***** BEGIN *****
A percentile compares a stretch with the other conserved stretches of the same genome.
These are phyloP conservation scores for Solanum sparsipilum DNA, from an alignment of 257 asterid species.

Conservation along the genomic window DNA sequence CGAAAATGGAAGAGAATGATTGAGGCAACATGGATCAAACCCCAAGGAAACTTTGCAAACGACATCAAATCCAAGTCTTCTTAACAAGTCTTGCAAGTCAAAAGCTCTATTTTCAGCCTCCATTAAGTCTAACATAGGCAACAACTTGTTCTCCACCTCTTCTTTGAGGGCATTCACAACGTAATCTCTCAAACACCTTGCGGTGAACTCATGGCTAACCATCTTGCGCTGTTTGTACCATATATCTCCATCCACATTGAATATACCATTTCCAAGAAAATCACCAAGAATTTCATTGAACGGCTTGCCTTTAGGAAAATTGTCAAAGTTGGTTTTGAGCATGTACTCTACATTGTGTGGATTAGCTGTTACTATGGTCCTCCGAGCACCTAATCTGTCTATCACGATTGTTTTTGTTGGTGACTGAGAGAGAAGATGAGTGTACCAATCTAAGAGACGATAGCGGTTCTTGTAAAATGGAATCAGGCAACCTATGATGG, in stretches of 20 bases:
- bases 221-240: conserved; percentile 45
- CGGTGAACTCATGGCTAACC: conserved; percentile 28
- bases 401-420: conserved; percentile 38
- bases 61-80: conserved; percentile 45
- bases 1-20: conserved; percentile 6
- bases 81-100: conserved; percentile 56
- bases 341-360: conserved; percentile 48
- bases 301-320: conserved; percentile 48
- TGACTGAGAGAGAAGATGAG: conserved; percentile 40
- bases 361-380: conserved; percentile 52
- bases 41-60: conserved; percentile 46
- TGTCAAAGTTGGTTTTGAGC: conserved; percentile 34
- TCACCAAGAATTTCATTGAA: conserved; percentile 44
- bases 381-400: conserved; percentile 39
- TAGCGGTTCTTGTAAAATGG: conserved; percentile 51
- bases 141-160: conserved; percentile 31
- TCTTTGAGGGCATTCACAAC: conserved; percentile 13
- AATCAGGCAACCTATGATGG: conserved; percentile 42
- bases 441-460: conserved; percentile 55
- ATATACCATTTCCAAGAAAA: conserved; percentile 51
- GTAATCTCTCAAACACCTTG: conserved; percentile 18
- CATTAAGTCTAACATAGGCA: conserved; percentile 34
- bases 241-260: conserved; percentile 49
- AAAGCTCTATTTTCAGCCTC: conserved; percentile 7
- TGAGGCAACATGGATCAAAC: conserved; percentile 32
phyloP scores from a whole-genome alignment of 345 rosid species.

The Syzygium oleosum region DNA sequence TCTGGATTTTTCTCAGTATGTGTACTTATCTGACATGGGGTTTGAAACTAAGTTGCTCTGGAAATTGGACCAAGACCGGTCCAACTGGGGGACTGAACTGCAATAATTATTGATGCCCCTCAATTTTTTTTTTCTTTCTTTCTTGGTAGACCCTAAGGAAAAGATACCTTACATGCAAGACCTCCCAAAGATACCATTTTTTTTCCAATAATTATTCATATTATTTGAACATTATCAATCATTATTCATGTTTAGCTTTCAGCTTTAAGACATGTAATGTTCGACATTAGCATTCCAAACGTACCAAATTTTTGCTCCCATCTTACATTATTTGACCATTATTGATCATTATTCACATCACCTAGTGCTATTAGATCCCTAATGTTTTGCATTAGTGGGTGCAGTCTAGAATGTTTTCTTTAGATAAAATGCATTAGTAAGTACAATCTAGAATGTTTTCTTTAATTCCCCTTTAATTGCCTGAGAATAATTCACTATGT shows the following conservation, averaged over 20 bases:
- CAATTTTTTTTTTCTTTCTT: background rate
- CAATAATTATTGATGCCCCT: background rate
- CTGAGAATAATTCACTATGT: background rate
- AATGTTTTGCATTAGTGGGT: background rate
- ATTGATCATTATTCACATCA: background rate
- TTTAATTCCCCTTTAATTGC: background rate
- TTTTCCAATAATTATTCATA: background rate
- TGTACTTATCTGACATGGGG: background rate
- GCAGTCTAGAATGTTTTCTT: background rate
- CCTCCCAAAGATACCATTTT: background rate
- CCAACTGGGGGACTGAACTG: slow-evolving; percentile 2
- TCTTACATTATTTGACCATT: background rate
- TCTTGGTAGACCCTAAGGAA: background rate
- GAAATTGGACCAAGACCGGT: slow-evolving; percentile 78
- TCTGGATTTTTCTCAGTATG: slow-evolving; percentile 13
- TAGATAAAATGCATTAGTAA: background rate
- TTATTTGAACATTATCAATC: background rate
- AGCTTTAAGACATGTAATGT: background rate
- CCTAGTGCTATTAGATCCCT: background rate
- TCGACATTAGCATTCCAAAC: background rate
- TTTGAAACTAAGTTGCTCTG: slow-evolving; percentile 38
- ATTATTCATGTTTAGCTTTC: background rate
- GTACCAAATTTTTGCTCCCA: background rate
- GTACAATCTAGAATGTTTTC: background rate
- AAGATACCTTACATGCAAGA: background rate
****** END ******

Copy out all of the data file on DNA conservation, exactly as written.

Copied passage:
A percentile compares a stretch with the other conserved stretches of the same genome.
These are phyloP conservation scores for Solanum sparsipilum DNA, from an alignment of 257 asterid species.

Conservation along the genomic window DNA sequence CGAAAATGGAAGAGAATGATTGAGGCAACATGGATCAAACCCCAAGGAAACTTTGCAAACGACATCAAATCCAAGTCTTCTTAACAAGTCTTGCAAGTCAAAAGCTCTATTTTCAGCCTCCATTAAGTCTAACATAGGCAACAACTTGTTCTCCACCTCTTCTTTGAGGGCATTCACAACGTAATCTCTCAAACACCTTGCGGTGAACTCATGGCTAACCATCTTGCGCTGTTTGTACCATATATCTCCATCCACATTGAATATACCATTTCCAAGAAAATCACCAAGAATTTCATTGAACGGCTTGCCTTTAGGAAAATTGTCAAAGTTGGTTTTGAGCATGTACTCTACATTGTGTGGATTAGCTGTTACTATGGTCCTCCGAGCACCTAATCTGTCTATCACGATTGTTTTTGTTGGTGACTGAGAGAGAAGATGAGTGTACCAATCTAAGAGACGATAGCGGTTCTTGTAAAATGGAATCAGGCAACCTATGATGG, in stretches of 20 bases:
- bases 221-240: conserved; percentile 45
- CGGTGAACTCATGGCTAACC: conserved; percentile 28
- bases 401-420: conserved; percentile 38
- bases 61-80: conserved; percentile 45
- bases 1-20: conserved; percentile 6
- bases 81-100: conserved; percentile 56
- bases 341-360: conserved; percentile 48
- bases 301-320: conserved; percentile 48
- TGACTGAGAGAGAAGATGAG: conserved; percentile 40
- bases 361-380: conserved; percentile 52
- bases 41-60: conserved; percentile 46
- TGTCAAAGTTGGTTTTGAGC: conserved; percentile 34
- TCACCAAGAATTTCATTGAA: conserved; percentile 44
- bases 381-400: conserved; percentile 39
- TAGCGGTTCTTGTAAAATGG: conserved; percentile 51
- bases 141-160: conserved; percentile 31
- TCTTTGAGGGCATTCACAAC: conserved; percentile 13
- AATCAGGCAACCTATGATGG: conserved; percentile 42
- bases 441-460: conserved; percentile 55
- ATATACCATTTCCAAGAAAA: conserved; percentile 51
- GTAATCTCTCAAACACCTTG: conserved; percentile 18
- CATTAAGTCTAACATAGGCA: conserved; percentile 34
- bases 241-260: conserved; percentile 49
- AAAGCTCTATTTTCAGCCTC: conserved; percentile 7
- TGAGGCAACATGGATCAAAC: conserved; percentile 32
phyloP scores from a whole-genome alignment of 345 rosid species.

The Syzygium oleosum region DNA sequence TCTGGATTTTTCTCAGTATGTGTACTTATCTGACATGGGGTTTGAAACTAAGTTGCTCTGGAAATTGGACCAAGACCGGTCCAACTGGGGGACTGAACTGCAATAATTATTGATGCCCCTCAATTTTTTTTTTCTTTCTTTCTTGGTAGACCCTAAGGAAAAGATACCTTACATGCAAGACCTCCCAAAGATACCATTTTTTTTCCAATAATTATTCATATTATTTGAACATTATCAATCATTATTCATGTTTAGCTTTCAGCTTTAAGACATGTAATGTTCGACATTAGCATTCCAAACGTACCAAATTTTTGCTCCCATCTTACATTATTTGACCATTATTGATCATTATTCACATCACCTAGTGCTATTAGATCCCTAATGTTTTGCATTAGTGGGTGCAGTCTAGAATGTTTTCTTTAGATAAAATGCATTAGTAAGTACAATCTAGAATGTTTTCTTTAATTCCCCTTTAATTGCCTGAGAATAATTCACTATGT shows the following conservation, averaged over 20 bases:
- CAATTTTTTTTTTCTTTCTT: background rate
- CAATAATTATTGATGCCCCT: background rate
- CTGAGAATAATTCACTATGT: background rate
- AATGTTTTGCATTAGTGGGT: background rate
- ATTGATCATTATTCACATCA: background rate
- TTTAATTCCCCTTTAATTGC: background rate
- TTTTCCAATAATTATTCATA: background rate
- TGTACTTATCTGACATGGGG: background rate
- GCAGTCTAGAATGTTTTCTT: background rate
- CCTCCCAAAGATACCATTTT: background rate
- CCAACTGGGGGACTGAACTG: slow-evolving; percentile 2
- TCTTACATTATTTGACCATT: background rate
- TCTTGGTAGACCCTAAGGAA: background rate
- GAAATTGGACCAAGACCGGT: slow-evolving; percentile 78
- TCTGGATTTTTCTCAGTATG: slow-evolving; percentile 13
- TAGATAAAATGCATTAGTAA: background rate
- TTATTTGAACATTATCAATC: background rate
- AGCTTTAAGACATGTAATGT: background rate
- CCTAGTGCTATTAGATCCCT: background rate
- TCGACATTAGCATTCCAAAC: background rate
- TTTGAAACTAAGTTGCTCTG: slow-evolving; percentile 38
- ATTATTCATGTTTAGCTTTC: background rate
- GTACCAAATTTTTGCTCCCA: background rate
- GTACAATCTAGAATGTTTTC: background rate
- AAGATACCTTACATGCAAGA: background rate